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Old 01-13-2011, 06:04 AM   #1
A Son of Martha

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Default Collier: New menu for a feast

Collier: New menu for a feast
Thursday, January 13, 2011
By Gene Collier, Pittsburgh Post-Gazette

We learned this week that when it comes to adjectives, Ben Roethlisberger prefers instinctual to instinctive, twice in one sentence invoking the former to describe the defensive reactions of the Baltimore Ravens.

"There are two great defenses involved," said No. 7 said of the AFC playoff game Saturday, "so, to me, it's about what offense is going to make a mistake or not make it."

And that shrewd assessment likely is more descriptive than either instinctual or instinctive, as it illuminates the veteran quarterback's broader understanding that these Steelers-Ravens free-for-alls generally turn on a single mistake.

The costliest on record was the pass Joe Flacco threw to Troy Polamalu the night of Jan. 18, 2009, the one the inimitable safety returned to a bird-breaking touchdown in the AFC championship game.

It's a shame, in one sense, that as well as the games in this ultra-violent series have been played, all seem to turn on somebody screwing something up.

"That's just the way we look at it," said defensive end Nick Eason. "We're always harping around here on little things. One little thing, one little mistake can come back and bite you."

One little thing too often has proven to be exactly enough to tilt the Steelers-Baltimore dynamic fatefully, so much so that you can't help but wonder if bigger things might soon come into play.

Things as big as Todd Heap, for example, the 6-foot-5 tight end who missed all but the first series of plays in the previous meeting between these teams, then turned up catching 10 passes for 108 yards in Baltimore's playoff opener at Kansas City last week. Heap is just the sixth tight end in the past 44 years to catch 10 balls for more than 100 yards in a playoff game.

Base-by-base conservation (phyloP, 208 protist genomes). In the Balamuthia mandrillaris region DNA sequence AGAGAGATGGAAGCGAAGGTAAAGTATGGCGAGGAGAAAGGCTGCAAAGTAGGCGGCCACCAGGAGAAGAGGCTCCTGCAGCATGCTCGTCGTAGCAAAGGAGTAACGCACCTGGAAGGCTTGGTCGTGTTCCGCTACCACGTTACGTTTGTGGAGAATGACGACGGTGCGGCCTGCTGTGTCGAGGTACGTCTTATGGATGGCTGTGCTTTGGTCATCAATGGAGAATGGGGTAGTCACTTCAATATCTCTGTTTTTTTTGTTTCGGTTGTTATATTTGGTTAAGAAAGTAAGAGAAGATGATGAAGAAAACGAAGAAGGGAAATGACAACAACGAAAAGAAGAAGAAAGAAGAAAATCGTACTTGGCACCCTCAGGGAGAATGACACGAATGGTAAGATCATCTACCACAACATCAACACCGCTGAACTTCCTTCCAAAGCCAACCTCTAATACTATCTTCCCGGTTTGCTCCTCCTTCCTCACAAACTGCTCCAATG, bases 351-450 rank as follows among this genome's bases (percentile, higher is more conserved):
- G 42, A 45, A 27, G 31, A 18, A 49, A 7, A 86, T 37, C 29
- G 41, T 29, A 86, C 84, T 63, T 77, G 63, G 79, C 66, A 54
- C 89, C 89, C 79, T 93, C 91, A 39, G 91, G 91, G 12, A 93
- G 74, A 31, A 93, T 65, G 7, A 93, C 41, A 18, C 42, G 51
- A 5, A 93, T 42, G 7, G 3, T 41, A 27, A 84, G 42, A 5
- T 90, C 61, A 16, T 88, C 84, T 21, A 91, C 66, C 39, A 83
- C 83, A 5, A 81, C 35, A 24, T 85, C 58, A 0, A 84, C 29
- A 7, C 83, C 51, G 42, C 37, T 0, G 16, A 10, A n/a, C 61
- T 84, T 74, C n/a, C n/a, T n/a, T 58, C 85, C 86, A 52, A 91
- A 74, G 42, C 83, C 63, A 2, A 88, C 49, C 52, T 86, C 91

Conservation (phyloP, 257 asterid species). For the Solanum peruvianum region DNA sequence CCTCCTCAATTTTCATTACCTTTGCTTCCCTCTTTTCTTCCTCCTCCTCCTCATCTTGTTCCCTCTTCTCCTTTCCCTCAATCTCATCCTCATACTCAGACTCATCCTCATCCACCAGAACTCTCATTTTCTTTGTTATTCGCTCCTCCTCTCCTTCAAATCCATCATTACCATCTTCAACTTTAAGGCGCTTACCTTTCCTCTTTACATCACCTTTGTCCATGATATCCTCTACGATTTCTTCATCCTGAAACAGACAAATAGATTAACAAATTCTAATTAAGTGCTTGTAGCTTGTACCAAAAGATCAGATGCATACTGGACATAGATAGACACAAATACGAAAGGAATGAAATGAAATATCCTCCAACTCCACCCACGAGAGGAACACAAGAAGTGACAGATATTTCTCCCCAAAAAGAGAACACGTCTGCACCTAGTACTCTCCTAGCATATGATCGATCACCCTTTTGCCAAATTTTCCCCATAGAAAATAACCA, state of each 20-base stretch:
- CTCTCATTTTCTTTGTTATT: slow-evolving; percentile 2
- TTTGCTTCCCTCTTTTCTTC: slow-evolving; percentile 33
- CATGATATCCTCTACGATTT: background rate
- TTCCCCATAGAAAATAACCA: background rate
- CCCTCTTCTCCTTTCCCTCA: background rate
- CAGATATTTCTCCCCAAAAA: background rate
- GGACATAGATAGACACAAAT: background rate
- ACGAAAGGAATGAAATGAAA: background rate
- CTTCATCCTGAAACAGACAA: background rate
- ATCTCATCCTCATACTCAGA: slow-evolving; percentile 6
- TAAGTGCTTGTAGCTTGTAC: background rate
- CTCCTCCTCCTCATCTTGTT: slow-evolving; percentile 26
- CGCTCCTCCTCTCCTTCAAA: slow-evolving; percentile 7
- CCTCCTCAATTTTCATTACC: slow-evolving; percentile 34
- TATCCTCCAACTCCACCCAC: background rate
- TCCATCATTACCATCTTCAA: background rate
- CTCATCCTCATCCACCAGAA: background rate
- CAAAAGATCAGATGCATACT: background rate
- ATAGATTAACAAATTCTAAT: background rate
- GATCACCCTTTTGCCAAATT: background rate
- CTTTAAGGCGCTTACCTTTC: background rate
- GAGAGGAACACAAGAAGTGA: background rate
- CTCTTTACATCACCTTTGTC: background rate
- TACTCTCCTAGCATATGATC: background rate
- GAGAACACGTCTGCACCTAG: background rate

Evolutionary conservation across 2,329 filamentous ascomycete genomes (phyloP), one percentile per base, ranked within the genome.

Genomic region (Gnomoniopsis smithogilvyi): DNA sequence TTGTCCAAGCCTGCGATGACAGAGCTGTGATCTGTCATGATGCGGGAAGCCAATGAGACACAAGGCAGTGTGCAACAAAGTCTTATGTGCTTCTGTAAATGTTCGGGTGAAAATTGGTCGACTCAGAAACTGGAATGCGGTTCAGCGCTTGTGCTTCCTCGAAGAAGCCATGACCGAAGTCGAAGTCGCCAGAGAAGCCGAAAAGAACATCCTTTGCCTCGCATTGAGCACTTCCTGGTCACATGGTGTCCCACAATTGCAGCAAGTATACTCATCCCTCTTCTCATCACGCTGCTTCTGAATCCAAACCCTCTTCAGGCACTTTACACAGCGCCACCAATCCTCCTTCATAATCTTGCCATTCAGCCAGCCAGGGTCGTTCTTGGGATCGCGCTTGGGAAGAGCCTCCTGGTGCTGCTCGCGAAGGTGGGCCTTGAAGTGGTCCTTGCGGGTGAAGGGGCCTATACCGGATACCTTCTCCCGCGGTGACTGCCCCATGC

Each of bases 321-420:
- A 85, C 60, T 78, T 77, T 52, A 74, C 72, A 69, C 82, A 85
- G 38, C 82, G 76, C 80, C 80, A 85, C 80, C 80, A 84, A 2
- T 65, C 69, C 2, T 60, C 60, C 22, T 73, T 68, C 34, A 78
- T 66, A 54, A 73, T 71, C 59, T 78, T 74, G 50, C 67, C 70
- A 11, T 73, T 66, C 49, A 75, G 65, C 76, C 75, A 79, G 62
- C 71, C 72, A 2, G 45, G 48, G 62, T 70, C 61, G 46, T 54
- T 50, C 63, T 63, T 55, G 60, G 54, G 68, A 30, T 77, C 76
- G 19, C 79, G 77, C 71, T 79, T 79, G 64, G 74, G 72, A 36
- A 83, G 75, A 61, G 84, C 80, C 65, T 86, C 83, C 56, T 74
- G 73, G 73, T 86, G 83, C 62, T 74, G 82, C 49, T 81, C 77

"When he's healthy, he's a threat," Steelers corner Ike Taylor said Wednesday "You've always gotta be aware of where he's at because [Joe] Flacco is a good quarterback. If he sees a hole, he's gonna throw it in there."

Flacco is himself a bigger thing than ever. He's not Roethlisberger, but he is closer to that plateau than he has been. Ray Rice, the only human to gain 100 yards rushing against the Steelers in their past 50 games, also looks more dangerous than ever.

"They've been a better team than they've been in the past," said Eason. "They added [Anquan] Boldin and [T.J.] Houshmanzadeh this year. They've really established a lot of things."

And we haven't talked instinctualness yet. The entire defense is riding the emotional momentum of Terrell Suggs, who in consistently posing questions for which offenses have no answers. Suggs spent nearly as much time in the Steelers' backfield Dec. 5 in Baltimore as Rashard Mendenhall.

For all the we-know-them-and-they-know-us rhetoric filling both locker rooms in the ramp-up, Mike Tomlin warned only in passing the other day that the Ravens are perfectly capable of, as he put it, "flipping the script."

So, yeah, I'm starting to gather that these Ravens are a difficult assignment for a team that has not beaten an accomplished opponent in six weeks, even when it happened to be the Ravens, who just happened to be the team making the one offensive mistake that night, the one that proved fateful.

That's the polite way to describe it. The impolite way is probably that it was the stupidest play of the season in which Flacco turned his back to a blitz-showing Troy Polamalu with a four-point lead in the fourth quarter.

I don't look for that degree of brain cramp from John Harbaugh's team any time soon.

In a far more abstract sense, flipping the script might mean it is time we wondered about the durability of some themes we've just grown accustomed to around here, because playoff folklore isn't permanent. It is up for peer review every January.

The Steelers are 8-0 in the playoffs against division opponents and 8-0 in the playoffs against teams they were meeting for the third time in the same season. In those eight third-meeting games, stretching back to January 1979, the Steelers won by an average of two touchdowns.

Those elements are part of a larger historical script that will get flipped one of these days. One cold day probably. Maybe with the Heinz Field lights blazing over the mud and the snow. I'm not really at all sure that day isn't just about here

Read more: http://www.post-gazette.com/pg/11013...#ixzz1AurgUqrj
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